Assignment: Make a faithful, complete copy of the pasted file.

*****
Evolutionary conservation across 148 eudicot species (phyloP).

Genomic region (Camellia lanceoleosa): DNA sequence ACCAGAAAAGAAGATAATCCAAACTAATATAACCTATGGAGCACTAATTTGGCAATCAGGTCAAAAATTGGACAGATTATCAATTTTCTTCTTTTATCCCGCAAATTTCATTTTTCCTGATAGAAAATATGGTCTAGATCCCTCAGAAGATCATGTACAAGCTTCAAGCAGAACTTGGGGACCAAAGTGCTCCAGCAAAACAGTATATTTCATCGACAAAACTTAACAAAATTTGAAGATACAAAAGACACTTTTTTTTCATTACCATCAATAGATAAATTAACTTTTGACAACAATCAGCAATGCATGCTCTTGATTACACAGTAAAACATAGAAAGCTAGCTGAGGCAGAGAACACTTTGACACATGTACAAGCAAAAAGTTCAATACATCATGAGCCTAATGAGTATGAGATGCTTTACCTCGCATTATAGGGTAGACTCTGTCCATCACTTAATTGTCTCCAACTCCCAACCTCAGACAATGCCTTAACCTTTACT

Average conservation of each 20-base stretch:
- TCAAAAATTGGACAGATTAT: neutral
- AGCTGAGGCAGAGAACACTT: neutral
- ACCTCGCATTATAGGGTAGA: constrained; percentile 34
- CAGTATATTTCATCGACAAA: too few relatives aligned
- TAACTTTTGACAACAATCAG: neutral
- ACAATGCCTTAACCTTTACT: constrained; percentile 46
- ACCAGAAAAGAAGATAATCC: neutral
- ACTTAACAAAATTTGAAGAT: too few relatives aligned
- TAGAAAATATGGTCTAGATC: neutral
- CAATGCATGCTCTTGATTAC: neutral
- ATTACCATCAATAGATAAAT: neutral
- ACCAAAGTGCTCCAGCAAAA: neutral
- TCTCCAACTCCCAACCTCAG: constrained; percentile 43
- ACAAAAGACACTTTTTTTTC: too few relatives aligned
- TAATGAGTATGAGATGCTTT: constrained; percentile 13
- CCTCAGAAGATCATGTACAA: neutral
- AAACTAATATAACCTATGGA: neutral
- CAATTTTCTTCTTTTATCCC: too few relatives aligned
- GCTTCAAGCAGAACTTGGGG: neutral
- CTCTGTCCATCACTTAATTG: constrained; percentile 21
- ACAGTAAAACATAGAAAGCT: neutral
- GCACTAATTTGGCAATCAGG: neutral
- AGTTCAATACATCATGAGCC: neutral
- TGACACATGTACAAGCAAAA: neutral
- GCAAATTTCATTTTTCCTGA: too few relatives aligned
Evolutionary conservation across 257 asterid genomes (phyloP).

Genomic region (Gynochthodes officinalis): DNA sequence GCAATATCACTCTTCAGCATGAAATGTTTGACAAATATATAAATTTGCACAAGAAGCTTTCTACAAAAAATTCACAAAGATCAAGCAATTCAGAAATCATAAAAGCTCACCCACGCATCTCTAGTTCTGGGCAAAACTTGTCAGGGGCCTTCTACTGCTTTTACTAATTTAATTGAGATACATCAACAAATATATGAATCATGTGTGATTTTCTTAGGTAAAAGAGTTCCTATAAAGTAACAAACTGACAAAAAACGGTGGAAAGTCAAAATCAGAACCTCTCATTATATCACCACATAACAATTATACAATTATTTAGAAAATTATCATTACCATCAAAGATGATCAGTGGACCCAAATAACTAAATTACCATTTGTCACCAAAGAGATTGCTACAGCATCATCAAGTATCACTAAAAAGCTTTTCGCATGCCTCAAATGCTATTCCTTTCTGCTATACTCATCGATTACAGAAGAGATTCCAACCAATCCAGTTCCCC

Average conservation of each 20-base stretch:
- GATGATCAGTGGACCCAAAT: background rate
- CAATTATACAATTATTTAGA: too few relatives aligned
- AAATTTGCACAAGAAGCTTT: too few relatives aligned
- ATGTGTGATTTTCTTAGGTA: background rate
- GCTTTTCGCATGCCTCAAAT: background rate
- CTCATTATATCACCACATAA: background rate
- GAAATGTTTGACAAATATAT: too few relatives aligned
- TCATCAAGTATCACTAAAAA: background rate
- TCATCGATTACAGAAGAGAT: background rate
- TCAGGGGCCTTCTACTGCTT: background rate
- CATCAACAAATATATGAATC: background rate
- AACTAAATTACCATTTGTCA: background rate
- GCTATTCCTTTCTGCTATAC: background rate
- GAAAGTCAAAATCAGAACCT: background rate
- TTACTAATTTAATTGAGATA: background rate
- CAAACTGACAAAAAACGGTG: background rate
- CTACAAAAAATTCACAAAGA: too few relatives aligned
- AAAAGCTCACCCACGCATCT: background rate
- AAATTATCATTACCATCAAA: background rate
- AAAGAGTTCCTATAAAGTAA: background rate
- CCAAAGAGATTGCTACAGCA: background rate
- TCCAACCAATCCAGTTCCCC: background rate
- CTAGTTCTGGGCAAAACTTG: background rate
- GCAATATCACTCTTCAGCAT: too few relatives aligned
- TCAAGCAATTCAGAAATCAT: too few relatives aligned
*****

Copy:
Evolutionary conservation across 148 eudicot species (phyloP).

Genomic region (Camellia lanceoleosa): DNA sequence ACCAGAAAAGAAGATAATCCAAACTAATATAACCTATGGAGCACTAATTTGGCAATCAGGTCAAAAATTGGACAGATTATCAATTTTCTTCTTTTATCCCGCAAATTTCATTTTTCCTGATAGAAAATATGGTCTAGATCCCTCAGAAGATCATGTACAAGCTTCAAGCAGAACTTGGGGACCAAAGTGCTCCAGCAAAACAGTATATTTCATCGACAAAACTTAACAAAATTTGAAGATACAAAAGACACTTTTTTTTCATTACCATCAATAGATAAATTAACTTTTGACAACAATCAGCAATGCATGCTCTTGATTACACAGTAAAACATAGAAAGCTAGCTGAGGCAGAGAACACTTTGACACATGTACAAGCAAAAAGTTCAATACATCATGAGCCTAATGAGTATGAGATGCTTTACCTCGCATTATAGGGTAGACTCTGTCCATCACTTAATTGTCTCCAACTCCCAACCTCAGACAATGCCTTAACCTTTACT

Average conservation of each 20-base stretch:
- TCAAAAATTGGACAGATTAT: neutral
- AGCTGAGGCAGAGAACACTT: neutral
- ACCTCGCATTATAGGGTAGA: constrained; percentile 34
- CAGTATATTTCATCGACAAA: too few relatives aligned
- TAACTTTTGACAACAATCAG: neutral
- ACAATGCCTTAACCTTTACT: constrained; percentile 46
- ACCAGAAAAGAAGATAATCC: neutral
- ACTTAACAAAATTTGAAGAT: too few relatives aligned
- TAGAAAATATGGTCTAGATC: neutral
- CAATGCATGCTCTTGATTAC: neutral
- ATTACCATCAATAGATAAAT: neutral
- ACCAAAGTGCTCCAGCAAAA: neutral
- TCTCCAACTCCCAACCTCAG: constrained; percentile 43
- ACAAAAGACACTTTTTTTTC: too few relatives aligned
- TAATGAGTATGAGATGCTTT: constrained; percentile 13
- CCTCAGAAGATCATGTACAA: neutral
- AAACTAATATAACCTATGGA: neutral
- CAATTTTCTTCTTTTATCCC: too few relatives aligned
- GCTTCAAGCAGAACTTGGGG: neutral
- CTCTGTCCATCACTTAATTG: constrained; percentile 21
- ACAGTAAAACATAGAAAGCT: neutral
- GCACTAATTTGGCAATCAGG: neutral
- AGTTCAATACATCATGAGCC: neutral
- TGACACATGTACAAGCAAAA: neutral
- GCAAATTTCATTTTTCCTGA: too few relatives aligned
Evolutionary conservation across 257 asterid genomes (phyloP).

Genomic region (Gynochthodes officinalis): DNA sequence GCAATATCACTCTTCAGCATGAAATGTTTGACAAATATATAAATTTGCACAAGAAGCTTTCTACAAAAAATTCACAAAGATCAAGCAATTCAGAAATCATAAAAGCTCACCCACGCATCTCTAGTTCTGGGCAAAACTTGTCAGGGGCCTTCTACTGCTTTTACTAATTTAATTGAGATACATCAACAAATATATGAATCATGTGTGATTTTCTTAGGTAAAAGAGTTCCTATAAAGTAACAAACTGACAAAAAACGGTGGAAAGTCAAAATCAGAACCTCTCATTATATCACCACATAACAATTATACAATTATTTAGAAAATTATCATTACCATCAAAGATGATCAGTGGACCCAAATAACTAAATTACCATTTGTCACCAAAGAGATTGCTACAGCATCATCAAGTATCACTAAAAAGCTTTTCGCATGCCTCAAATGCTATTCCTTTCTGCTATACTCATCGATTACAGAAGAGATTCCAACCAATCCAGTTCCCC

Average conservation of each 20-base stretch:
- GATGATCAGTGGACCCAAAT: background rate
- CAATTATACAATTATTTAGA: too few relatives aligned
- AAATTTGCACAAGAAGCTTT: too few relatives aligned
- ATGTGTGATTTTCTTAGGTA: background rate
- GCTTTTCGCATGCCTCAAAT: background rate
- CTCATTATATCACCACATAA: background rate
- GAAATGTTTGACAAATATAT: too few relatives aligned
- TCATCAAGTATCACTAAAAA: background rate
- TCATCGATTACAGAAGAGAT: background rate
- TCAGGGGCCTTCTACTGCTT: background rate
- CATCAACAAATATATGAATC: background rate
- AACTAAATTACCATTTGTCA: background rate
- GCTATTCCTTTCTGCTATAC: background rate
- GAAAGTCAAAATCAGAACCT: background rate
- TTACTAATTTAATTGAGATA: background rate
- CAAACTGACAAAAAACGGTG: background rate
- CTACAAAAAATTCACAAAGA: too few relatives aligned
- AAAAGCTCACCCACGCATCT: background rate
- AAATTATCATTACCATCAAA: background rate
- AAAGAGTTCCTATAAAGTAA: background rate
- CCAAAGAGATTGCTACAGCA: background rate
- TCCAACCAATCCAGTTCCCC: background rate
- CTAGTTCTGGGCAAAACTTG: background rate
- GCAATATCACTCTTCAGCAT: too few relatives aligned
- TCAAGCAATTCAGAAATCAT: too few relatives aligned